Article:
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Luther students can register in Arts, Science, or Media, Art, and Performance. Luther students are U of R students and receive a U of R degree.
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Chris Askew (U’07) was always a curious kid who could figure out any kind of puzzle or complex equation. When the very first CSI: Crime Scene Investigation aired on television in 2000, an impressionable, fifteen-year-old Chris was hooked.
“It was fascinating to watch investigators scour a crime scene and collect blood spatter and gunshot residue to help solve a murder. It helped propel me into a forensics career. I soon learned that real-life forensics can take months or even years to solve. It’s not something that wraps up neatly in forty-five minutes of television,” he laughs.
Chris credits his parents for encouraging his love of science, and the support of real-life mentors along the way. “My baseball coach, John Hudson, and my genetics professor at the U of R, Dr. Greg Litzenberger, both worked at the former RCMP forensic lab in Regina,” Chris begins. “They helped shape my eventual career.”
Chris says he was also fortunate to be at Luther College at the University of Regina, with “top notch” teachers in a small, nurturing environment. “I don’t think I would have done as well without that kind of support,” he asserts. After graduating with a Bachelor of Science honours in 2007, Chris obtained his Master of Science degree from McGill University. Ironically, Chris was offered a job at the RCMP forensic lab while still at McGill, but he turned down the opportunity in order to complete his degree.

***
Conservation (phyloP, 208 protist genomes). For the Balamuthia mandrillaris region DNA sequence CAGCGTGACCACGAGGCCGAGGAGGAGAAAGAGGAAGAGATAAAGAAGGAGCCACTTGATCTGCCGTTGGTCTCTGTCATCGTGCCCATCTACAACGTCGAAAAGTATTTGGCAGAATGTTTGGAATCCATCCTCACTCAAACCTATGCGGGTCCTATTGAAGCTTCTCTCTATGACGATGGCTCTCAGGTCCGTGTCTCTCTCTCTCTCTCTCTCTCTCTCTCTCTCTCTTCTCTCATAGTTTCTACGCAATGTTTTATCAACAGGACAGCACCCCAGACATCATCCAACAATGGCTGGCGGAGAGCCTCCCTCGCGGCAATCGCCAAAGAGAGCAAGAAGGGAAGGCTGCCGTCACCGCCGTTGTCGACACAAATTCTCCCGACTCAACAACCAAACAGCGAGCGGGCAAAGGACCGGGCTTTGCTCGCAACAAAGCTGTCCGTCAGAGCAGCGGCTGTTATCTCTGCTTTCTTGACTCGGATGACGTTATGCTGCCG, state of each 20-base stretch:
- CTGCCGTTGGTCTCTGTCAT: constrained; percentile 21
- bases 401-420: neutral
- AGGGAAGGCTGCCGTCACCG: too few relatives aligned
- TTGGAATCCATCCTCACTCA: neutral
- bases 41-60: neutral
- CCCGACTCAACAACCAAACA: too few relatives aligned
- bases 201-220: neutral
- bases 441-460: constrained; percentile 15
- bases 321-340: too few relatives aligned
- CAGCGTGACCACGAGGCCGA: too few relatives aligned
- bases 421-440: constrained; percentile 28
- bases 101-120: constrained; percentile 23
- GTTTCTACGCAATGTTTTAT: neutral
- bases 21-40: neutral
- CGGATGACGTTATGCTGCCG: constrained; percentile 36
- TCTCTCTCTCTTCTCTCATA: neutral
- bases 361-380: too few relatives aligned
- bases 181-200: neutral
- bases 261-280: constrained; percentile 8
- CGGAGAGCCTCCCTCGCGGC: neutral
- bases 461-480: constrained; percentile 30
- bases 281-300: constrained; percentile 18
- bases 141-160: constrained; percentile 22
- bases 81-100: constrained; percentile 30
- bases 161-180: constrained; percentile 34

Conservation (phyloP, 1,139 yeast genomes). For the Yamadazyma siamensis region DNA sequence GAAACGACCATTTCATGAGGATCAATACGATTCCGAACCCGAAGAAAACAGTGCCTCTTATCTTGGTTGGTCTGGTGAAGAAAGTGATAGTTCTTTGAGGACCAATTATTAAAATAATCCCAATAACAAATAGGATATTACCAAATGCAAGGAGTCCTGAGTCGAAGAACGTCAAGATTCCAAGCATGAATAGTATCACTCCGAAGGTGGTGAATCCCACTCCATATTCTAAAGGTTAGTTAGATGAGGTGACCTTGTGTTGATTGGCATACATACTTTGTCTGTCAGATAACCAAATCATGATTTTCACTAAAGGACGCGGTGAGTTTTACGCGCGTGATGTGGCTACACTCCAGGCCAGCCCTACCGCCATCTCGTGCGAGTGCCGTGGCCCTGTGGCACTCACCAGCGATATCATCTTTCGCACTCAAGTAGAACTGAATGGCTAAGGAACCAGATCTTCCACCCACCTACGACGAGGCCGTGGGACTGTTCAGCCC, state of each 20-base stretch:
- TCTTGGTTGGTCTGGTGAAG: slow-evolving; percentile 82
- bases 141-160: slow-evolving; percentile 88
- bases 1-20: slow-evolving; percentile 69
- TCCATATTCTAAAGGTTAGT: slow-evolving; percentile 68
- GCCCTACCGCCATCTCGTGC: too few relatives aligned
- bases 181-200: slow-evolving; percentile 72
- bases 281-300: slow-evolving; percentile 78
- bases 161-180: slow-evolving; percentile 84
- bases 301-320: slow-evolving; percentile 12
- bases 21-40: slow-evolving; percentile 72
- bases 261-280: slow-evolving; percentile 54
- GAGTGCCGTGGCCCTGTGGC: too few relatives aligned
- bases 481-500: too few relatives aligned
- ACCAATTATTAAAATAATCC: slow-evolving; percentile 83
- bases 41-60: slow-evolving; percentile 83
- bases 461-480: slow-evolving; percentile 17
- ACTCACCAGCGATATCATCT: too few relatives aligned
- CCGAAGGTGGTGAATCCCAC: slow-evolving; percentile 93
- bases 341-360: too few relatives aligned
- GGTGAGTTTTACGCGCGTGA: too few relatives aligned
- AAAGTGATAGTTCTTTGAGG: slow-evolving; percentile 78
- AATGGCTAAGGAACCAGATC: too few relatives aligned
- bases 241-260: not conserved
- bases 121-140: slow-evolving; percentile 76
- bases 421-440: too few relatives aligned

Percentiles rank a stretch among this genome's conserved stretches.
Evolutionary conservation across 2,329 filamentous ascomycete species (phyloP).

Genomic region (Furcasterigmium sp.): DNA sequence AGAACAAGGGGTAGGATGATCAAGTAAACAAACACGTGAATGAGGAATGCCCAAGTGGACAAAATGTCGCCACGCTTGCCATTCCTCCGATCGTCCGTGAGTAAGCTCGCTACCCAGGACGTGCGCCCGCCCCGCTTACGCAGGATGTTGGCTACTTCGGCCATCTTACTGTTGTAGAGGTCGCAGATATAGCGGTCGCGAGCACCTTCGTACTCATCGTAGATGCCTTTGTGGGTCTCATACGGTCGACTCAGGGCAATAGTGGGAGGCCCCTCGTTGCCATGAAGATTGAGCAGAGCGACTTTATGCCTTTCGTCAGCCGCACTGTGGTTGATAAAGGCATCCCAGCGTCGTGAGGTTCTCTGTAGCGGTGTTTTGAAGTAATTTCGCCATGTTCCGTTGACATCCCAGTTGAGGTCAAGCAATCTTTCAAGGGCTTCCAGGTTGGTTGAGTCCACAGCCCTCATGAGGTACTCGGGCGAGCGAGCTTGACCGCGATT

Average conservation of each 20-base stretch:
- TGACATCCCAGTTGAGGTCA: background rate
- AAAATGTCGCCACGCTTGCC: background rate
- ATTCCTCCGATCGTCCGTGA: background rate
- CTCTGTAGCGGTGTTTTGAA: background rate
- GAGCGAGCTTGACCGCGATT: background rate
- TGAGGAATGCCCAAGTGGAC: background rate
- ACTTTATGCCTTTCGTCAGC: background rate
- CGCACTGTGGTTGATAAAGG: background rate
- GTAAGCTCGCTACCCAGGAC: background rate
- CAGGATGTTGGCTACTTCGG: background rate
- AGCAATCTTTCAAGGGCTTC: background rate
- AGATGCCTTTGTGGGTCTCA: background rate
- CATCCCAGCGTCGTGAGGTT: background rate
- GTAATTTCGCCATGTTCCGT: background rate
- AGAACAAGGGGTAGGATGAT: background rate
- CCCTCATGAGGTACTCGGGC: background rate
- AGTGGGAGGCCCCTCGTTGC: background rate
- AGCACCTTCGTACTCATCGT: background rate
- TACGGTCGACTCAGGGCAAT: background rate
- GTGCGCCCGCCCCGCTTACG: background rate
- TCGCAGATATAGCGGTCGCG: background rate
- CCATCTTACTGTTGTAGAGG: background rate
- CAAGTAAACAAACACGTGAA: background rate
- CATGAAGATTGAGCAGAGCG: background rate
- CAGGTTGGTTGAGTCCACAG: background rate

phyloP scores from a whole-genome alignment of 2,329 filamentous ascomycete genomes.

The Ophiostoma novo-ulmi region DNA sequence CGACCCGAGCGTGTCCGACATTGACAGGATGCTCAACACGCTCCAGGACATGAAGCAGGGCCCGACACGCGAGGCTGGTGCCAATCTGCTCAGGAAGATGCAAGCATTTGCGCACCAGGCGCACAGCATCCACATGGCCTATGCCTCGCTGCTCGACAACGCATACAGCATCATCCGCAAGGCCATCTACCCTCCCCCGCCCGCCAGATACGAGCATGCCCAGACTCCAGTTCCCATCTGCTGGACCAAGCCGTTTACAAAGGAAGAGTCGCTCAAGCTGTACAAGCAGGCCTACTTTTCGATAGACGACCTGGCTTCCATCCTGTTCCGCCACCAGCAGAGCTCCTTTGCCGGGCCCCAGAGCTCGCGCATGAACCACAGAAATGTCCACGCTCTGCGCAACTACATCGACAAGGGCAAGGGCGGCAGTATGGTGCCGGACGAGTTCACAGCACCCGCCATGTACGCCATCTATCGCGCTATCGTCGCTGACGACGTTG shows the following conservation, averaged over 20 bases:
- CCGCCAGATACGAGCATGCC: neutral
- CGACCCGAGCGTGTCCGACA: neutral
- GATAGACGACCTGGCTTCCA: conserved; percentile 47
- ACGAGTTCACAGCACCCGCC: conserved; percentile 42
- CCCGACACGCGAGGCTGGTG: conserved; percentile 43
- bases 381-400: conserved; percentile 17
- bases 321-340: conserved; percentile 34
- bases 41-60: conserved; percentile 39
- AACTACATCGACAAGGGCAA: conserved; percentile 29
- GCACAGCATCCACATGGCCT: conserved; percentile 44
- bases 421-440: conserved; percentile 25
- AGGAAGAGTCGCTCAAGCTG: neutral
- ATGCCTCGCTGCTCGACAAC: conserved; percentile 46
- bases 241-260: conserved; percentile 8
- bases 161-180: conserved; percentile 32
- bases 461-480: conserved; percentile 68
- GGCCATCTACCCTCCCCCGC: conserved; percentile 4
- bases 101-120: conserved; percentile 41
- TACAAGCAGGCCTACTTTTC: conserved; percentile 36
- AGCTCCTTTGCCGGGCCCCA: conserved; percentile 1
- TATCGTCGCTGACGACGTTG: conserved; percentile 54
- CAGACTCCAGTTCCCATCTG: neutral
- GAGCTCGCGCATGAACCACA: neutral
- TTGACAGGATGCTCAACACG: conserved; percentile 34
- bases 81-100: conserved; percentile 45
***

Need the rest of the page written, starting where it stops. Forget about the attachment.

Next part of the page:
Chris’s first job was with DNA Genotek, a biotech company in Ontario that provides DNA collection kits to companies, including those that provide the public a chance to discover their ancestry and personal genetic information. While at DNA Genotek, Chris had the opportunity to take a two-week forensics course, and that helped him land a job with the Ontario Centre of forensic sciences in Sault St. Marie, fulfilling his lifelong dream of becoming a key player in real-life CSI dramas. “I used my knowledge of genetics and DNA analysis to help solve complex murder cases throughout Ontario,” says Chris. While at work, he met his wife, Laura, an hr professional, and together they moved to Ottawa, Ontario to take on Chris’s biggest career accomplishment to date.
“I helped set up the Missing Persons Unit within the RCMP national DNA data Bank from the ground up,” Chris says proudly. “Unlike crime scenes, where you use science to assist in determining whether a suspect is guilty or not, the Missing Persons Unit has a humanitarian role. We analyze DNA from family members whose loved ones are missing and DNA from the personal effects of the missing person, such as a toothbrush. We then see if we can make a connection with the DNA from unidentified human remains found across Canada.”
Chris says his work has changed the way police departments operate across Canada. “Jurisdictional issues often result in a lack of communication between the provinces. But now, the national DNA data Bank provides a central repository for DNA information. Unlike forensics, where you’re looking for an exact match, linkages between family members are based on the amount of DNA sharing,” he explains. “You receive half your DNA from your mother and the other half from your father. Based on the amount of DNA sharing, we can provide evidence that a bone fragment belongs to a family member and help bring closure.”
Chris’s fascination with genetics has resulted in a prestigious and fulfilling career, one that also includes time as a sessional university lecturer, helping to inspire the next generation